Looking for answers, the media and politicians have decided to focus their attention on speculators like hedge funds and Commodity Trading Advisers (CTAs) that speculate on commodity trends. Pension funds have also come under close scrutiny as the U.S. Congress contemplates a proposal to ban pension funds from investing in commodity futures. The next time you fill up your gas tank or buy groceries, just remember that chances are your pension contributions are helping drive up the price of oil and other commodities.
Why are pension funds investing in passive commodity futures indexes, especially here in Canada where the S&P/TSX is dominated by energy and commodity shares? The rationale for investing into commodities and other hard assets like real estate, infrastructure and timberland is that they are "inflation sensitive" assets and since your pensions are indexed to inflation, pension fund managers decided to diversify their asset allocation and invest in these assets to hedge against unanticipated inflation.
But the diversification rationale is just as weak as the inflation concern. It turns out that in today's environment, commodities are highly correlated to other hard assets like real estate, timberland and infrastructure and just as vulnerable to a global deflationary spiral.
I quote from the article above:
"In the last five years, investment in index funds tied to commodities has grown from $13 billion to $260 billion, and the price of the 25 commodities that compose those indices have jumped 183 percent, according to congressional testimony from Michael Masters, managing member of the Virgin Islands-based hedge fund Masters Capital Management.
Mr. Masters dubs the pension and other investors as "index speculators." He estimates that in the first 52 trading days of this year, they flooded the market with $55 billion -- in a self-fulfilling prophecy of sorts since the more money they put in, the more prices rise."Importantly, the bulk of that $260 billion is going straight into the Goldman Sachs Commodity Index (GSCI) which is composed of roughly 80% energy futures (mostly oil futures). Goldman Sachs did a great job marketing this index to their institutional clients but nobody stopped to think at what critical juncture does the marginal inflow into these commodity futures start influencing the underlying commodity prices. I guess we got our answer.
I am not just blaming pension funds for the speculative fervor that has gripped oil and commodity markets but they have to share some blame. William Engdahl states that perhaps 60% of today's oil price is pure speculation. The hitch is that regulation to curb speculation might exacerbate the problem as funds move into unregulated markets to place their bets. I quote Engdahl:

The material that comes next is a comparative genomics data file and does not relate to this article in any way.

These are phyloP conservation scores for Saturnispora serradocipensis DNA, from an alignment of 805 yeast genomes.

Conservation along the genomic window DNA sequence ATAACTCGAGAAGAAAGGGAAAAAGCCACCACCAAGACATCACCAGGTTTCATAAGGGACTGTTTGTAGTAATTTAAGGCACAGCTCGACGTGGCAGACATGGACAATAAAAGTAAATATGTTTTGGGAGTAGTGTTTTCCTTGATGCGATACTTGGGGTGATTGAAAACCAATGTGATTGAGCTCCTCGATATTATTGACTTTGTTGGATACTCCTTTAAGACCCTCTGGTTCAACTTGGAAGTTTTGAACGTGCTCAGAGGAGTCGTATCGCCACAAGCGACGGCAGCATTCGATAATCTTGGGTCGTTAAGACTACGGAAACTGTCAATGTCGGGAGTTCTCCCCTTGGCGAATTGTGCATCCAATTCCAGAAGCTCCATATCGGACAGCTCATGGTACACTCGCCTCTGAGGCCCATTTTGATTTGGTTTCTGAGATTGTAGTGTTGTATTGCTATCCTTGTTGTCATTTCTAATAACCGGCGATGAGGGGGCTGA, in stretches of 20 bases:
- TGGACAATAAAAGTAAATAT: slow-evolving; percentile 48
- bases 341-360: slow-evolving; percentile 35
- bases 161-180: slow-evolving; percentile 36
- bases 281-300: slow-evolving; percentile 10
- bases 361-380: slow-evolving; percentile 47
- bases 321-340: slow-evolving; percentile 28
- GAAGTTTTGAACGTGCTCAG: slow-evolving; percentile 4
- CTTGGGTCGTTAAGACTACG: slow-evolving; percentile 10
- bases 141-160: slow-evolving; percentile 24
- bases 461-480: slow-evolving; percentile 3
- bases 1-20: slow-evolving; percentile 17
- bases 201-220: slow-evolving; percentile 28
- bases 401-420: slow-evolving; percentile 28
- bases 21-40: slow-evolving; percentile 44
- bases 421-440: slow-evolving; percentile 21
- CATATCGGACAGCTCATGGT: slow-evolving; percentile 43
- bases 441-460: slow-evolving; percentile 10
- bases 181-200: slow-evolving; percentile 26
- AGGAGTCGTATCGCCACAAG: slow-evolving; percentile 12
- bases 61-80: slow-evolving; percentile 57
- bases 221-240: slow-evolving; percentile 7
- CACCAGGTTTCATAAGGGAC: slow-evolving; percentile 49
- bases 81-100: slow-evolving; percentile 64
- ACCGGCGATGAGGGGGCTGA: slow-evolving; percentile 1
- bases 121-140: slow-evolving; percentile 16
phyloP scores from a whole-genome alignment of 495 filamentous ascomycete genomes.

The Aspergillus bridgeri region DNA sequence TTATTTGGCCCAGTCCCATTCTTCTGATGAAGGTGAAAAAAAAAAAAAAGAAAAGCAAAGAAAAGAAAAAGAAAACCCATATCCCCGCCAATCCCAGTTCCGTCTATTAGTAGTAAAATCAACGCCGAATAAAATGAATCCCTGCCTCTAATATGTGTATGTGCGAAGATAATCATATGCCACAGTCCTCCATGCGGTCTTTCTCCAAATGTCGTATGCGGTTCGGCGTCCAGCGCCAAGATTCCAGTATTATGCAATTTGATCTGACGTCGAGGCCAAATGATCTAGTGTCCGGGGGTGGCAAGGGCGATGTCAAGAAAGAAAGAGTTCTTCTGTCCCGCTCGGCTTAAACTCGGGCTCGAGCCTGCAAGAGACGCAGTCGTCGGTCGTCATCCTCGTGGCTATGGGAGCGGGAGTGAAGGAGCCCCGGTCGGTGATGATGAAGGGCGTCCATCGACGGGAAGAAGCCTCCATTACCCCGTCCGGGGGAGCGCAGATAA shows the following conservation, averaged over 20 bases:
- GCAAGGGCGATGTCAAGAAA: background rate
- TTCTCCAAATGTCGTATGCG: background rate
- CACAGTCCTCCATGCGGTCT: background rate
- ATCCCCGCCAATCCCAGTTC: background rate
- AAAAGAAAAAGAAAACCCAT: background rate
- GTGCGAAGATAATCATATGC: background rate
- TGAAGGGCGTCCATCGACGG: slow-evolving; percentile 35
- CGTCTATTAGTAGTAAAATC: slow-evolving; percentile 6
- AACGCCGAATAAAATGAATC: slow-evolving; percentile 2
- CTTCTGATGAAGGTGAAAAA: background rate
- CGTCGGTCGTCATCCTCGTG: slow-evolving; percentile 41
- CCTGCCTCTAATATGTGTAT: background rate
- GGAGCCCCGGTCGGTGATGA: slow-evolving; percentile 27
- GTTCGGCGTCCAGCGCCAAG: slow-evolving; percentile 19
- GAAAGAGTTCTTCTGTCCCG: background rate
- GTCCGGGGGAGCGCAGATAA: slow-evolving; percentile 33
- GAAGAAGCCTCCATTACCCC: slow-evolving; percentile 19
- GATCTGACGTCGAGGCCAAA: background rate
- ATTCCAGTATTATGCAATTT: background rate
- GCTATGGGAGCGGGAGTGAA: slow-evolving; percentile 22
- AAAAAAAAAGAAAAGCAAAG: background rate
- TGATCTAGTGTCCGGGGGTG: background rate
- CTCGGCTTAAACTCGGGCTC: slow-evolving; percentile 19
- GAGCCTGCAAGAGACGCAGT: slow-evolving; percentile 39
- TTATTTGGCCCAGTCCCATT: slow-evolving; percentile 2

"Because the over-the-counter (OTC) and London ICE Futures energy markets are unregulated, there are no precise or reliable figures as to the total dollar value of recent spending on investments in energy commodities, but the estimates are consistently in the range of tens of billions of dollars."
So why are pension funds investing billions into commodity futures? A conspiracy theorist might argue that pension funds, the Fed and the U.S. Treasury desperately want to avoid debt deflation, lower pension liabilities and inflate their way out of their national debt by cheapening the greenback. Unanticipated inflation will bring about higher interest rates which lowers the present value of future pension liabilities. I am not into conspiracy theories but I must admit that this has crossed my mind.
But pension funds should be careful for what they wish for. An article in today's FT discusses how the spike in commodity markets is beginning to hurt leveraged buyout funds (LBOs). I recommend you read the comment posted on Naked Capitalism's site for more details. I mention this because if the BCE deal doesn't go through, Ontario Teachers' and its partners could be on the hook for as much as $1 billion. (I still do not understand how Teachers and their partners will make money from this deal. Debt financing of this scale is extremely risky given today's credit markets and good luck unlocking value from Bell Canada with its antiquated technology).
Now back to debt deflation. I agree with Todd Harrison, founder and CEO of Minyanville, that investors are missing the bigger threat of deflation (click to see video and refresh if it does not load up right away). Deflation in financial assets and housing (the latter is far more important than energy prices in the US CPI) will lead to a US and global recession, which will deflate the commodity bubble and further exacerbate the credit crisis. Most pension funds are not prepared for a long period of debt deflation. They'd better start preparing for it now.
Finally, take the time to read Michael Hudson's Counterpunch interview on the economy. It is excellent and well worth reading if you want to understand why the game is over.